Analytics // Security Monitoring
10/26/2012
11:35 PM
50%
50%

Monitoring To Detect The Persistent Enemies

Subtle attackers who are after intellectual property are hard to find. Monitoring can help, but a good analyst can help even more

The common wisdom in security circles is that companies should assume that they have already been breached.

In one recent study, academic researchers from security firm Symantec correlated antivirus and reputation data with a database linking vulnerabilities to malware and found 18 zero-day attacks over a four year period, including 11 attacks that no one had previously known had existed. In addition, attacks remained undiscovered for anywhere from 19 days to 30 months, about 10 months on average.

The research suggests that network defenders are not discovering advanced attacks--particularly those using exploits against unknown vulnerabilities--in a timely manner. While companies should assume that they have already been compromised that does not mean they should be content to allow attackers to have carte blanche within their networks, says Will Gragido, senior manager of RSA's FirstWatch Threat Research.

"It is like detection of cancer, earlier is better, because triaging works better, and the cure had a greater chance of working," he says. "If you wait and ignore those signs, the problem is only going to be more malignant."

No wonder, then, that security vendors are developing monitoring products that can better, and more quickly, pinpoint advanced persistent threats, or APT. Each of the technologies looks to make the most use of information generated by a company's internal systems, marry that with external threat data and deliver it in a way that a security analyst can decipher.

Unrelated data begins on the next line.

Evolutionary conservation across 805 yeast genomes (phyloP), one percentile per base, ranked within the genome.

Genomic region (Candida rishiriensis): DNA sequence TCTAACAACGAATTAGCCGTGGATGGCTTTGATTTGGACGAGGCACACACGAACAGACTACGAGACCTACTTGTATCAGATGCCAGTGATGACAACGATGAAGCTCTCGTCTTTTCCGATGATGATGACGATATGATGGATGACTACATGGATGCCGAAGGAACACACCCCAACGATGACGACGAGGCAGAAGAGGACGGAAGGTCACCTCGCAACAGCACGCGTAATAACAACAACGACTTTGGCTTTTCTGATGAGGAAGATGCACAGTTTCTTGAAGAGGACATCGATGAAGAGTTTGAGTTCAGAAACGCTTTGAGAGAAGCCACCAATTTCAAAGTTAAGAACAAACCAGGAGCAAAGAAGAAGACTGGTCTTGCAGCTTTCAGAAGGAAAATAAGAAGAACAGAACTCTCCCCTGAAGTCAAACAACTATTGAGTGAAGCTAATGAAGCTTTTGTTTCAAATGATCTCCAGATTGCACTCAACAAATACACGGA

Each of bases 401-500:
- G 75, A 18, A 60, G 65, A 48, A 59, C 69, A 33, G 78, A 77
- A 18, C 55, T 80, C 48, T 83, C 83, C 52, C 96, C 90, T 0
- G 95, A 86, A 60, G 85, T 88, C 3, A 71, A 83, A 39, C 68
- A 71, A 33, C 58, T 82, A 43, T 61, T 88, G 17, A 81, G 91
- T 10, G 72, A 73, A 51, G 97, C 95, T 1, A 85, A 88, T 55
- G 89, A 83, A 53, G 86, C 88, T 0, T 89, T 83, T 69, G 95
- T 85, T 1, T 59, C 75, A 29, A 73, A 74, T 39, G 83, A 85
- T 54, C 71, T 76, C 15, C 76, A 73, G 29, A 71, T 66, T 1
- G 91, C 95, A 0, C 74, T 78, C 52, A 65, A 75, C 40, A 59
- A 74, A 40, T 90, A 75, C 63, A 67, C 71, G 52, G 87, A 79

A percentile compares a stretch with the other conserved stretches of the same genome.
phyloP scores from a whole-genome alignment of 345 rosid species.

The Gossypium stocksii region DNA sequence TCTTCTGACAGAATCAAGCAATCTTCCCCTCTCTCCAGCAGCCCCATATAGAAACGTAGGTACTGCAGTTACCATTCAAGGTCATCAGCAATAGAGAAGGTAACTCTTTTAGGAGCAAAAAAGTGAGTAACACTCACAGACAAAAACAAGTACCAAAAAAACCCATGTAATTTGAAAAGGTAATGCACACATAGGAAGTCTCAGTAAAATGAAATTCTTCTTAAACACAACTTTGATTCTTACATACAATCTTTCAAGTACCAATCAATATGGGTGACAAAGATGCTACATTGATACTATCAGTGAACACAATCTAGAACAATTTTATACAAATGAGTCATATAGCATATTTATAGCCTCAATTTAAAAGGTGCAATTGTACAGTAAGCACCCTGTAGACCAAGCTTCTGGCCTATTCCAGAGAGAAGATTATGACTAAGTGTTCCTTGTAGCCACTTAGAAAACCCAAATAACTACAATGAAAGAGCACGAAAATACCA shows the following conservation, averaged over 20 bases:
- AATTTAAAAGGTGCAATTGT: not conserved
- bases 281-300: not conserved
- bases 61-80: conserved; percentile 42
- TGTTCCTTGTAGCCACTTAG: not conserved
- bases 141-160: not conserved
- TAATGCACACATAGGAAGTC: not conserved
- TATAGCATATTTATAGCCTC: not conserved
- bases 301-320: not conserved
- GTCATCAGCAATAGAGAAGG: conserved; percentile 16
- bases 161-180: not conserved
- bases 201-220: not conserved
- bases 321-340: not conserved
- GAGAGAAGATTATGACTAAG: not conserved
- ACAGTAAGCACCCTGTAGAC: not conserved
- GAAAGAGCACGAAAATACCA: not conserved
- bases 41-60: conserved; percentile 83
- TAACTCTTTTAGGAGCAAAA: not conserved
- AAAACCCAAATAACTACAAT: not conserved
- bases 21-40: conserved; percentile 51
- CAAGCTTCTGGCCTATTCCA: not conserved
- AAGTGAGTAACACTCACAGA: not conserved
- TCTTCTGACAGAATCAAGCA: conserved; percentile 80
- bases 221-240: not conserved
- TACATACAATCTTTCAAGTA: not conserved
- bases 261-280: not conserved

Yet, separating out hints of possible attacks from the noise is difficult at best. Suspicious events--such as devices communicating outside of normal business hours, traffic to Web sites in other countries or downloading a file from a residential IP address--may not be enough to definitively flag a possible attack, but if a system can correlate such events, then attacks can be recognized.

"A key thing to bear in mind is that there is no single indicator of compromise," says Gunter Ollmann, vice president of research for network security firm Damballa. "What is required is a lot of correlation between different events--many of which are suspicious behaviors or unexpected connections--and that correlation and the collection of these types of events will help you arrive at a conclusion that something has happened."

RSA's Netwitness combines log data, network flow information and threat intelligence to attempt to pinpoint attacks in side a network. Damballa's Failsafe uses network information to identify sophisticated attacks inside a customer's network.

[A new prototype system, called Disclosure, expands the view of botnet activity to a wider scale and detects botnet C&C traffic in real-time, inspecting billions of flows of datasets each day. See Hunting Botnets On A Bigger Scale.]

While both companies analyze network traffic and log data to recognize the signs of low-and-slow attacks, other firms--such as FireEye and Triumfant--recognize attacks by the changes they make to host systems. Keeping up with advanced threats used by persistent adversaries requires more defenses than most companies normally deploy, says John Prisco, CEO of security firm Triumfant.

Increasingly, companies are looking at not just a firewall and antivirus, but solutions that can better detect the attacks that get through, he says.

"We are seeing a new defense-in-depth strategy," Prisco says